As Torben mentioned, you do not want to bundle them up and risk raising the fever.
However, the opposite extreme is not helpful, either. Undressing the child, cold baths, ice, or alcohol rubs can lower the skin temperature without lowering the fever. This can cause hivering, which can actually raise the core temperature further.
- Do NOT bundle up someone who has the chills.
- Remove excess clothing or blankets. The room should be comfortable,
not too hot or cool. Try one layer of lightweight clothing, and one
lightweight blanket for sleep. If the room is hot or stuffy, a fan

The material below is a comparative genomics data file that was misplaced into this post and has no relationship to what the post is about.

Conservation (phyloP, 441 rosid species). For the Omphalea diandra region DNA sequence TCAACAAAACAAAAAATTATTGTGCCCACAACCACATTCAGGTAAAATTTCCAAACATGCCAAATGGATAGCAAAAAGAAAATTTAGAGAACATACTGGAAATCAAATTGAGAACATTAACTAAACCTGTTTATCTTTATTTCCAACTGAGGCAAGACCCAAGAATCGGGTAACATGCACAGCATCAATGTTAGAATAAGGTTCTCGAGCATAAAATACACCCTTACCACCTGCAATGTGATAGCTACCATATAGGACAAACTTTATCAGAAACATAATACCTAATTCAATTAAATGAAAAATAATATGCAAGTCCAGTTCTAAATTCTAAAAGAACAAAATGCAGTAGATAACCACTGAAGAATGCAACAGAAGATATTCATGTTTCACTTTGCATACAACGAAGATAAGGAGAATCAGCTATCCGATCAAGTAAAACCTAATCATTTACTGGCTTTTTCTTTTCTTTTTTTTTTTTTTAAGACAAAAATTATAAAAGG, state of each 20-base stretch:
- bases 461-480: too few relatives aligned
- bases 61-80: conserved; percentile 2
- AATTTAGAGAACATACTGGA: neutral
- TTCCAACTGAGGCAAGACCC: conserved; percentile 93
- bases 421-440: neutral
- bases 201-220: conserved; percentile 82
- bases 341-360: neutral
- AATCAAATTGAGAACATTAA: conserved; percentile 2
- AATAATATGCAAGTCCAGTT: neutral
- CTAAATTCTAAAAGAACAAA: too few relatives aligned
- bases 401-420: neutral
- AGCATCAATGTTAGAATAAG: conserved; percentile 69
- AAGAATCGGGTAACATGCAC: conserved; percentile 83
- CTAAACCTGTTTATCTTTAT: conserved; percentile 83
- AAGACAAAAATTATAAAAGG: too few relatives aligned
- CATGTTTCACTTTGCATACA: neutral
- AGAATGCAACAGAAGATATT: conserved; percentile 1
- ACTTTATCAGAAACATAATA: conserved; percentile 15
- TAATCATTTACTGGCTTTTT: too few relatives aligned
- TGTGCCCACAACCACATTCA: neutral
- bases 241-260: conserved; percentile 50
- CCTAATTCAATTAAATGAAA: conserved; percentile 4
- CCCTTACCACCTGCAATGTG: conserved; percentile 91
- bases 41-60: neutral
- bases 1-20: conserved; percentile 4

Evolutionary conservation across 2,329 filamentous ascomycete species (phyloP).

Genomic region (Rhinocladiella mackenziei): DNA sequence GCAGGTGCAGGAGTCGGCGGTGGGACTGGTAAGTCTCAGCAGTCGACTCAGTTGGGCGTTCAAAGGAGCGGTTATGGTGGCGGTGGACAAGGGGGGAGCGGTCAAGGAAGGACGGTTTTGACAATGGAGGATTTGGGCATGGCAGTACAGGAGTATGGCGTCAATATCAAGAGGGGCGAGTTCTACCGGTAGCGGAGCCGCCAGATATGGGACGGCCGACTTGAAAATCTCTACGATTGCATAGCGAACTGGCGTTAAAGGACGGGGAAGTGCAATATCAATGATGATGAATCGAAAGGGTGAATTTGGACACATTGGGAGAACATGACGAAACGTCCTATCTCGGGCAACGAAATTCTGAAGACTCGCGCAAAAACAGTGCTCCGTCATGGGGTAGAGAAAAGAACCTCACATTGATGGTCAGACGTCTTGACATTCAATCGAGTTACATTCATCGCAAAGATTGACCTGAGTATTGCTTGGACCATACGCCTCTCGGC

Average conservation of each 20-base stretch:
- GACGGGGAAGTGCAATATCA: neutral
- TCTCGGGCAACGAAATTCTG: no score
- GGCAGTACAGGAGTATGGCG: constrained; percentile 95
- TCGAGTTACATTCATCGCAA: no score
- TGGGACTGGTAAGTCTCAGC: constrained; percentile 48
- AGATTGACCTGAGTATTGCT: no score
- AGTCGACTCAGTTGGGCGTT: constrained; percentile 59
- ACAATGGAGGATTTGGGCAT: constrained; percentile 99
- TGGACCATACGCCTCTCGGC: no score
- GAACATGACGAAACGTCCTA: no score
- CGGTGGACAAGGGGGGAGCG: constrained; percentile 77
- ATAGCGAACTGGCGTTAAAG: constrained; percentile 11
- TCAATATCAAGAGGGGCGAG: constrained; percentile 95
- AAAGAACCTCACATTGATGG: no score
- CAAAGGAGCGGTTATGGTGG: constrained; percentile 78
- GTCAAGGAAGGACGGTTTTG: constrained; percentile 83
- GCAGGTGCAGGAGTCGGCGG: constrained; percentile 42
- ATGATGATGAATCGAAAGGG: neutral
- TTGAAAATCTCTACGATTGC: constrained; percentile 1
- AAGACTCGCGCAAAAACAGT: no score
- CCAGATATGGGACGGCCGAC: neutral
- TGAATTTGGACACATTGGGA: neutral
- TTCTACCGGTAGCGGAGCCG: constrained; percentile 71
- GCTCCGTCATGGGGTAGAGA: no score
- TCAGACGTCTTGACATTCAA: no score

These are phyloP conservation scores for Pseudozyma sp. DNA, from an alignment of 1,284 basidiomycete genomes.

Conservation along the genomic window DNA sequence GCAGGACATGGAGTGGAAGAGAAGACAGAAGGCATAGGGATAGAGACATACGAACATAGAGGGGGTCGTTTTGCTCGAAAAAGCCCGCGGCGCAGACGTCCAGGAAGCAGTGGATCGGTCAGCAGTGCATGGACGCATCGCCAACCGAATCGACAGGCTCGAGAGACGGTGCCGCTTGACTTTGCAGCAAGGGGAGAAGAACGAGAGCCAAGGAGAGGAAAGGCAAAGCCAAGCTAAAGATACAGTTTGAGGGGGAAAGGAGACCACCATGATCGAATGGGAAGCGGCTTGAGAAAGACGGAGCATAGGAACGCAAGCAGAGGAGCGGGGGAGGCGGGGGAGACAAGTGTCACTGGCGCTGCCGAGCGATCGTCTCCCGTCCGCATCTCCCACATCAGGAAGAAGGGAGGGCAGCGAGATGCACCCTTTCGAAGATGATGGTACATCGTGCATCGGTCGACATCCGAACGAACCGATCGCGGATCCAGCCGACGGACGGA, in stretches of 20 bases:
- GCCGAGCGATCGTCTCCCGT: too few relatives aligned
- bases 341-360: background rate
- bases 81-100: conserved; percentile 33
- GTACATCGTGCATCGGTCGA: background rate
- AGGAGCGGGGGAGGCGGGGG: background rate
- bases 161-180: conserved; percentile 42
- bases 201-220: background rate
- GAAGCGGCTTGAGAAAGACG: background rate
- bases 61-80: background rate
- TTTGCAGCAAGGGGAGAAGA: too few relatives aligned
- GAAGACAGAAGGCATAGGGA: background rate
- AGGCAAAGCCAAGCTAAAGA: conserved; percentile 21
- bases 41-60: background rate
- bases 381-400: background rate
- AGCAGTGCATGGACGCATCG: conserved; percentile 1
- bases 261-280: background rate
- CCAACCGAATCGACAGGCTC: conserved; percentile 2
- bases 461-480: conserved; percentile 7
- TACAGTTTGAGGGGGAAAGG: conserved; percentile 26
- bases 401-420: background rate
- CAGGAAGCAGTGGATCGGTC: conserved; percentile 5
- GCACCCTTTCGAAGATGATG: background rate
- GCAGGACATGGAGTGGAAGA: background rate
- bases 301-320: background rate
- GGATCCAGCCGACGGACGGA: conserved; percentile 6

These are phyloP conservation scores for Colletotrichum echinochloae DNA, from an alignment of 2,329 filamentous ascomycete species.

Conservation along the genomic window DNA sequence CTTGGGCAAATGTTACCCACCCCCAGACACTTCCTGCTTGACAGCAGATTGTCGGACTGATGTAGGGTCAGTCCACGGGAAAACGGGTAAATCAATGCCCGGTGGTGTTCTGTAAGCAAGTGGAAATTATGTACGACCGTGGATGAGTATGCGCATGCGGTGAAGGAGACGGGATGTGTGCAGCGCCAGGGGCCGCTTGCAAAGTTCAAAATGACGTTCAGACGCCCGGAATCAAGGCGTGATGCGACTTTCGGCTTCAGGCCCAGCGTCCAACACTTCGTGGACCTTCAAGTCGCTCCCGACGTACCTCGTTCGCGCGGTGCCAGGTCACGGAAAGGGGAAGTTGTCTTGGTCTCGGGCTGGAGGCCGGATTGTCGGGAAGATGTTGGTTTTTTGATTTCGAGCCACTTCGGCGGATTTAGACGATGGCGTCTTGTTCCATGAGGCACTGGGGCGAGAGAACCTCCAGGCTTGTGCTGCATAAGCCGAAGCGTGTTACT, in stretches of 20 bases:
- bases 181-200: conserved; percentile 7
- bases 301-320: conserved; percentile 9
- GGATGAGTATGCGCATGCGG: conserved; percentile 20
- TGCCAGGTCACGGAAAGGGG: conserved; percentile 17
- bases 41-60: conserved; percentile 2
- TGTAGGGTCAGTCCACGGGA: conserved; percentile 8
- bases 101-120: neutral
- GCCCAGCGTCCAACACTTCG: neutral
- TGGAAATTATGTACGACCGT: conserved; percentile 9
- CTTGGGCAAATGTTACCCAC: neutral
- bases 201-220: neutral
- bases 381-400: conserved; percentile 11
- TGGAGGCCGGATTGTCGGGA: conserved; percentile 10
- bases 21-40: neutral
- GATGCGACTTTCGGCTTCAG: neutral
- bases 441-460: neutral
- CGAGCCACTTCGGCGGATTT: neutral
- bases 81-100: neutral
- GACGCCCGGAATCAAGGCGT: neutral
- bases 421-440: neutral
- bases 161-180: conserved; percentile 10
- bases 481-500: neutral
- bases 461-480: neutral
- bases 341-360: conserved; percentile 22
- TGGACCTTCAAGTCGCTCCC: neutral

- A lukewarm bath or sponge bath may help cool someone with a fever.
This is especially effective after medication is given -- otherwise
the temperature might bounce right back up.
You are spot-on with suggesting plenty of liquids. Water, gelatin, soup, or even popsicles are all good ways to keep your child hydrated.
The old adage "feed a cold, starve a fever" is bad advice. If your child is hungry, let them eat.
As always, call your doctor if the fever gets too high:
- Is younger than 3 months old and has a rectal temperature of 100.4 °F (38 °C) or higher
- Is 3 -12 months old and has a fever of 102.2 °F (39 °C) or higher
Also call your doctor if the fever doesn't show signs of going away:
- Is under age 2 and has a fever that lasts longer than 24 - 48 hours
- Is older and has a fever for longer than 48 - 72 hours
Here are some official links: